Mississauga company ordered to pay employee in wage theft case
Published November 15, 2022 at 4:13 pm
A Mississauga employee who protested over wage theft should soon get paid.
They were fighting for an employee who said she hadn’t been paid overtime or vacation pay and is owed more than $9,000.
Parts Avatar, an online auto parts company located near Pearson Airport, did not respond to requests for comment on the protest from insauga.com. But in documents from the Ministry of Labour, Training and Skills Development Employment Standards Program, Parts Avatar said the employee committed fraud and left her job to stop them from looking into it.
But the company has been ordered to pay wages and compensation, Anu Dhar, spokesperson for the Ministry of Labour, Training and Skills Development Employment Standards Program tells insauga.com.
The company must pay $8,800.53 in unpaid wages and compensation to the former worker.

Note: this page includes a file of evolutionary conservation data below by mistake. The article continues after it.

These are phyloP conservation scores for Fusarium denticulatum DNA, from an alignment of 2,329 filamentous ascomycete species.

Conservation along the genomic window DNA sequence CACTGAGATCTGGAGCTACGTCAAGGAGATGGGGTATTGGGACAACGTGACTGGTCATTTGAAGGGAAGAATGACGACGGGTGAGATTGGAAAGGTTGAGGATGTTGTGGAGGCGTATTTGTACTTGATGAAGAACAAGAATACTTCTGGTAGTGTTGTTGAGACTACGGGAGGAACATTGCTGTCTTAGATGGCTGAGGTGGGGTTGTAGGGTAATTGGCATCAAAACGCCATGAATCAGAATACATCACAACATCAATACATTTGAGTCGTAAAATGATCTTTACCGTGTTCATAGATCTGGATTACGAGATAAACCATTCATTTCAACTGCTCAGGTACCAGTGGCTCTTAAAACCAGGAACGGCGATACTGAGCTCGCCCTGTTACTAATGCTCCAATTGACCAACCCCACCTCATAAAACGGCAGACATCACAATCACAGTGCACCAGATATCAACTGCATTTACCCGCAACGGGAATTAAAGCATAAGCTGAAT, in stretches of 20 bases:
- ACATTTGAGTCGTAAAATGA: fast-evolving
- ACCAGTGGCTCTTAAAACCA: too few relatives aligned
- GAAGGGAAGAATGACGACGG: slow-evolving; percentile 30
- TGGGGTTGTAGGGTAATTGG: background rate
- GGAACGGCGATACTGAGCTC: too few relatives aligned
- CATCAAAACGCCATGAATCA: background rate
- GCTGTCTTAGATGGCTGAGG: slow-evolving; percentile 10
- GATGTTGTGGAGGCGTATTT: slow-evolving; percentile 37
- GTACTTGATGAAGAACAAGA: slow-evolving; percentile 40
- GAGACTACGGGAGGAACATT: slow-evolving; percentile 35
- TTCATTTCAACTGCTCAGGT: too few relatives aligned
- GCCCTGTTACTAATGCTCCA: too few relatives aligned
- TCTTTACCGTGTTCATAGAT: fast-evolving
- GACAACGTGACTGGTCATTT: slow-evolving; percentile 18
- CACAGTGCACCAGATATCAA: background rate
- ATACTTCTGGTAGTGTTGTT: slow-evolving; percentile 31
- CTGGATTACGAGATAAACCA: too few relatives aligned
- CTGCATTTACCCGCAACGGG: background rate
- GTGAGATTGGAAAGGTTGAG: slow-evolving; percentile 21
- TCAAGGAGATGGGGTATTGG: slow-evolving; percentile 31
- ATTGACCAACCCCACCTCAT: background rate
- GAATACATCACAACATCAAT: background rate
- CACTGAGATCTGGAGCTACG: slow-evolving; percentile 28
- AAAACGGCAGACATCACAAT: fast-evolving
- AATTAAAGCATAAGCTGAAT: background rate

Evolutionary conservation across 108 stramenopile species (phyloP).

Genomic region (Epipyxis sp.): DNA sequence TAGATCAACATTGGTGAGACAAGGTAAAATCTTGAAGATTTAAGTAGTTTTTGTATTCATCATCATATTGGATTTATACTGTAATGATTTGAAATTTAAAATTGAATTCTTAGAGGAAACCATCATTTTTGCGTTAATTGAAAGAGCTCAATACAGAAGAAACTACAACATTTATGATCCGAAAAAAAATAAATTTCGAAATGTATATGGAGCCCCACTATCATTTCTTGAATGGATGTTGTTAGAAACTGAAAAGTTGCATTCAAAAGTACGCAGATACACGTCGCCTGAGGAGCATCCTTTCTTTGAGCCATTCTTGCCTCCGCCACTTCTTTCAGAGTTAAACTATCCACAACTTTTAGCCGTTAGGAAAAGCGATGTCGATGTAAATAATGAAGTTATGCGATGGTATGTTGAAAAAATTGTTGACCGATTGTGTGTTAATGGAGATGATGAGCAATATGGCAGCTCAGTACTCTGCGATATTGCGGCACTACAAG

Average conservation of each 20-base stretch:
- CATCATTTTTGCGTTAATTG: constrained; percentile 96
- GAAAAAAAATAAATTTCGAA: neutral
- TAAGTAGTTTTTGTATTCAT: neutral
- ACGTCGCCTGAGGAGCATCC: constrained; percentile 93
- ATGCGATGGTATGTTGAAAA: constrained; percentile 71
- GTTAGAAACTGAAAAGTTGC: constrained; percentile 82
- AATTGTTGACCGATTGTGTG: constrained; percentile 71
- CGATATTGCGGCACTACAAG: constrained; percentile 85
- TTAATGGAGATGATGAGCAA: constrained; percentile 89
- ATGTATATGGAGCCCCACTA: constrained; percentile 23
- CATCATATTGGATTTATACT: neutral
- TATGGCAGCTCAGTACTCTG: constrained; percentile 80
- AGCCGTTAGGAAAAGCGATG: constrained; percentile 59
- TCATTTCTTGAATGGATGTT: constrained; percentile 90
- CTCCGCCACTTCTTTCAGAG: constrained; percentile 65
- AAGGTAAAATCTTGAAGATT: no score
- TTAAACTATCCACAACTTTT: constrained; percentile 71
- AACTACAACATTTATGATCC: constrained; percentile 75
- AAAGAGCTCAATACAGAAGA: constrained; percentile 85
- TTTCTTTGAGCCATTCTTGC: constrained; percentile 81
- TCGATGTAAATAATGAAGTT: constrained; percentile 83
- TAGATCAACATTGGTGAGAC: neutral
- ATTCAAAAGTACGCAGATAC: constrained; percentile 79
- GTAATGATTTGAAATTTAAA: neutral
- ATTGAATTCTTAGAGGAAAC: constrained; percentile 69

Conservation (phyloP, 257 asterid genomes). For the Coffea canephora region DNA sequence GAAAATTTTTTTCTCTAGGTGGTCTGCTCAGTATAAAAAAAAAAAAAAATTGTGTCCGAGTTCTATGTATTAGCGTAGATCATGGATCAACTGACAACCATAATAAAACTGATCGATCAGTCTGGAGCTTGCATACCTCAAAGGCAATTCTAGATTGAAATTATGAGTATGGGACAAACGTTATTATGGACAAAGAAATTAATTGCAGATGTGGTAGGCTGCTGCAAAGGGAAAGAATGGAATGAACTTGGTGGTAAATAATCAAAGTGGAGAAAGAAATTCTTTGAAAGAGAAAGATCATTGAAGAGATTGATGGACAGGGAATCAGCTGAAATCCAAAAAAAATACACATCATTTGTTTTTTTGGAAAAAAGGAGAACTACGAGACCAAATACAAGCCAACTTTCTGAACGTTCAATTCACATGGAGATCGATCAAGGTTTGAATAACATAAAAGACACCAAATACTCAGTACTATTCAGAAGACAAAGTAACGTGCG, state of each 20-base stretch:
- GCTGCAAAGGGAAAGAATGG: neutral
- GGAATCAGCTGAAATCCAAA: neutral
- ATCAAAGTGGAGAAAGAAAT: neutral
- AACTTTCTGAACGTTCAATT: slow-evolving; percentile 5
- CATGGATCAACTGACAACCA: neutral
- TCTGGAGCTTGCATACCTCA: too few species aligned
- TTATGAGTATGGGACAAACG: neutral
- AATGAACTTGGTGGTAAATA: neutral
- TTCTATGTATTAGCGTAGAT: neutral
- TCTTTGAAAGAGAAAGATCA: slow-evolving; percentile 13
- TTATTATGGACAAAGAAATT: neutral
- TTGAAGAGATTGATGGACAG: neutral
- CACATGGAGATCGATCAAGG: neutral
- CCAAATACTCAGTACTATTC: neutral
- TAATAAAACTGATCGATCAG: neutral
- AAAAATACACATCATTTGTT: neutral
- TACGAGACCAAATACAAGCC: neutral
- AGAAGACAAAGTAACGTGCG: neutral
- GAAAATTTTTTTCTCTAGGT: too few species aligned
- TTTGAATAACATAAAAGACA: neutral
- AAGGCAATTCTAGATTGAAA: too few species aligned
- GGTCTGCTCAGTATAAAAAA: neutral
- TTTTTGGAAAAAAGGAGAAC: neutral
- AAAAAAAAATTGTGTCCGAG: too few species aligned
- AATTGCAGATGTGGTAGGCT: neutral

WhatsApp messages between the employee and Parts Avatar show a disagreement over work hours, according to the Reasons for Decision document from the Ministry.
In the document, Parts Avatar said the employee took long breaks and accused her of “time theft” meaning she claimed she worked when didn’t.
The employee said her job required her to travel between warehouses and assist drivers along with other tasks that took her out of the office. She also did take breaks as she was entitled to do.
“…the fact that the claimant was not visible on a camera does not mean she was not working,” the Ministry stated.
The Ministry found that the employee didn’t receive pay from Sept. 1 to 18, 2021. She is entitled to the wages, overtime pay and vacation pay earned during this period.
“As such, the employer must pay the claimant for the wages she earned,” the Ministry stated.
The Ministry also found the company threatened her in the What’s App messages.
“Any harm you have caused me I know you will eventually answer for it in other ways,” one message from the employer read.
The employer also said he had contacted immigration to revoke letters on her job status — saying it was with its rights as she no longer worked for Parts Avatar.
“After the claimant asked the employer to pay her wages owing, the employer began to threaten and intimidate the claimant,” the Ministry stated.insauga's Editorial Standards and Policies advertising